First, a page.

Fashion Photography Lighting
Hi FashionPhotograhyBlog.com readers,
We have a contributed post by fashion photographer, Per Zennstrom on FPBlog today. Based in Berlin Per had worked for recognizable brands such as Absolut Vodka, Bentley, Bon Magazine, Dior, Elle, Guy Laroche, H&M, Marie Claire, Porsche, Rolling Stone, Schwarzkopf and Toni & Guy. Per shares his thoughts about lighting and how dramatic affects can be created through simple techniques and by understanding the basics of lighting. Let’s not keep you waiting! Here’s Per…
Fashion Photography Lighting – I’m going to stick my neck out a bit here – Drum roll… Fashion Photography Lighting is overrated!
This might sound like blasphemy, especially since this article is a basic introduction to fashion photography studio lighting, but bear with me just for a moment. In photography, circles we’re inundated with statements and ideas such as “a photographer is a painter using only light” or blatantly cheap flattery such as “your light is beautiful” (If you really want to get on a photographers good side just tell him/her that his/her light is beautiful).
I actually don’t buy any of this and I say it again, I believe lighting is overrated (especially if you come at it from a fashion photography perspective) and in this article I will tell you why.
If you’re a fashion photographer I believe speed and flexibility are much more important than lighting. What really matter is not the lighting but what is in front of the camera. Well, after this preamble let me jump straight into the basics of studio lighting because even after having said all that I believe you need to know the basics of lighting. Learn it and then unlearn it. Make lighting become part of your photographic reflexes.
There are only 3 things you need to understand to really get lighting. If you master this you can reverse engineer any images to understand how they were lit. Any changes to these three things will change the character of your lighting, so pay attention please:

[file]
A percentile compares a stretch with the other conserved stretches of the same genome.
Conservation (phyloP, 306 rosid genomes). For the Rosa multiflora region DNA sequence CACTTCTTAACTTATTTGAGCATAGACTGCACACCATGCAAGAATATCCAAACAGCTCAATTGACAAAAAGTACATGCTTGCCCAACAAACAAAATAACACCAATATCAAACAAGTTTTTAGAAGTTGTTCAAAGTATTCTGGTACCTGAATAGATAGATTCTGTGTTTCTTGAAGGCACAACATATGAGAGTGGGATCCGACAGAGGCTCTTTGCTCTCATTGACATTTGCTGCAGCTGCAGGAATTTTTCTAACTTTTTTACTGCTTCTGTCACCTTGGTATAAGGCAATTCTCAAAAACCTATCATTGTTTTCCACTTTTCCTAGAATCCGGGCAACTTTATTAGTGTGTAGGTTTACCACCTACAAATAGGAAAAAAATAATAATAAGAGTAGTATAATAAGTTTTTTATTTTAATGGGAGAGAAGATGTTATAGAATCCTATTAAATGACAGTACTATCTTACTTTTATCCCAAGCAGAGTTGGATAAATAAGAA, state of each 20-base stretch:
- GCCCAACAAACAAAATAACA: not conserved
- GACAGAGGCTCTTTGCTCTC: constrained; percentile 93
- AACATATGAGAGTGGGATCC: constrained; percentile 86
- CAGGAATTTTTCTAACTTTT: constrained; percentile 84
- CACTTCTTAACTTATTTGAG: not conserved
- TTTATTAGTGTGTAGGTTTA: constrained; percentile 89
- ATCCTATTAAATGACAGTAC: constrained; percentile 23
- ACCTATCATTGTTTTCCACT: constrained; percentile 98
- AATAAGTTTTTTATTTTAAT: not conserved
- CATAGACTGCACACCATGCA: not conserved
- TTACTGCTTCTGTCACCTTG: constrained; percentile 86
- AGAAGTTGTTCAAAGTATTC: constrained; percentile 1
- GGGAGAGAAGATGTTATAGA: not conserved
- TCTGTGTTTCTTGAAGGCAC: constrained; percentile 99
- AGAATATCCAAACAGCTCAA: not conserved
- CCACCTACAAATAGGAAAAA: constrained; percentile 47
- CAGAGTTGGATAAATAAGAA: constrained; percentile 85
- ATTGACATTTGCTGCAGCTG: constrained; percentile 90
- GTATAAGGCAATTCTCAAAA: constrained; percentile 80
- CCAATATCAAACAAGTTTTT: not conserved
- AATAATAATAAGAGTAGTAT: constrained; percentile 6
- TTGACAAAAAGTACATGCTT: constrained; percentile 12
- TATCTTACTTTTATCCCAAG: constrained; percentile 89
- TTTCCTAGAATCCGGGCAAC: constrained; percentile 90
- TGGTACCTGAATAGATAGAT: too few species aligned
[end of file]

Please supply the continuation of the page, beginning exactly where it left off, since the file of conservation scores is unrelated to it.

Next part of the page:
– Relative size of Light source
– Ambient Light
– Color of Light source
And even if you do become a master of lighting there is something very important that I’d like to underline – If it looks good, just shoot!
That sounds pretty simple but you would not imagine how many photographers that drag on the session, endlessly making minuscule adjustments to the lighting that don’t actually make a difference and, in the process, losing what’s in front of the camera; the model. So again, if it looks good, just shoot it!
Relative Size Of Light Source
The relative size of the light source is the most important aspect of the character of the light. By character, I mean that we say “that’s a really hard light” or “that is very soft and flattering light” and “the relative size of the light source determines how the edge of the shadow will look”.
It is the relative size of the light source that will decide this. Look at the edge of the shadow; if the edge is sharp and hard we have what we call a hard light if the edge of the shadow is soft we have a soft light. It is the relative size of the light source that gives us a either hard or soft light. A big light source gives a soft light. A small relative light source gives a hard/sharp light.
Character of Light – Hard Light
A good example to use is the sun on a cloudless day. The size of the sun is enormous but because of the distance the sun appears very small in the sky, ergo a hard light!
Character of Light – Soft Light
Now think of the same scenario, but this time on an overcast day with clouds filling the entire sky. In this case, the relative size of the light source is very big; the overcast sky (which takes up 50% of your total field of vision). The light on a day like this is very soft and the edges of the shadows are super soft – in fact, there are no real shadows actually. An even softer light would be inside a white room with all white walls, ceilings and floor.
Ambient light is any light that you don’t actually control. You can also think of it as “junk light” – the unintended light which is left over or just bouncing around in the studio. Examples of ambient light are reflections off studio walls or floor or ceiling, or stray light creeping out from umbrellas or soft boxes. Ambient light is very important because it fills in the shadows and decreases the contrast of the image; it makes the shadows brighter.
Learn to control the ambient light. In a studio situation, this is typically done by using black & white polystyrene flats “killing” off reflections from walls and ceilings; usually with the intention to darken and deepen the shadows. “The ambient light determines the “fill” in the shadows… If the ambient light is strong enough = no shadows”.
Color of Light
This is easy, no need to really talk about it actually…
I also would like to give you a tip on an interesting studio lighting simulation software – set.a.light 3d by Elexxier. I used this software to build the 3D models to illustrate this video and article. If you’re interested in taking it for a test spin it’s free to use for 15 days – pretty good!
Thank you very much,
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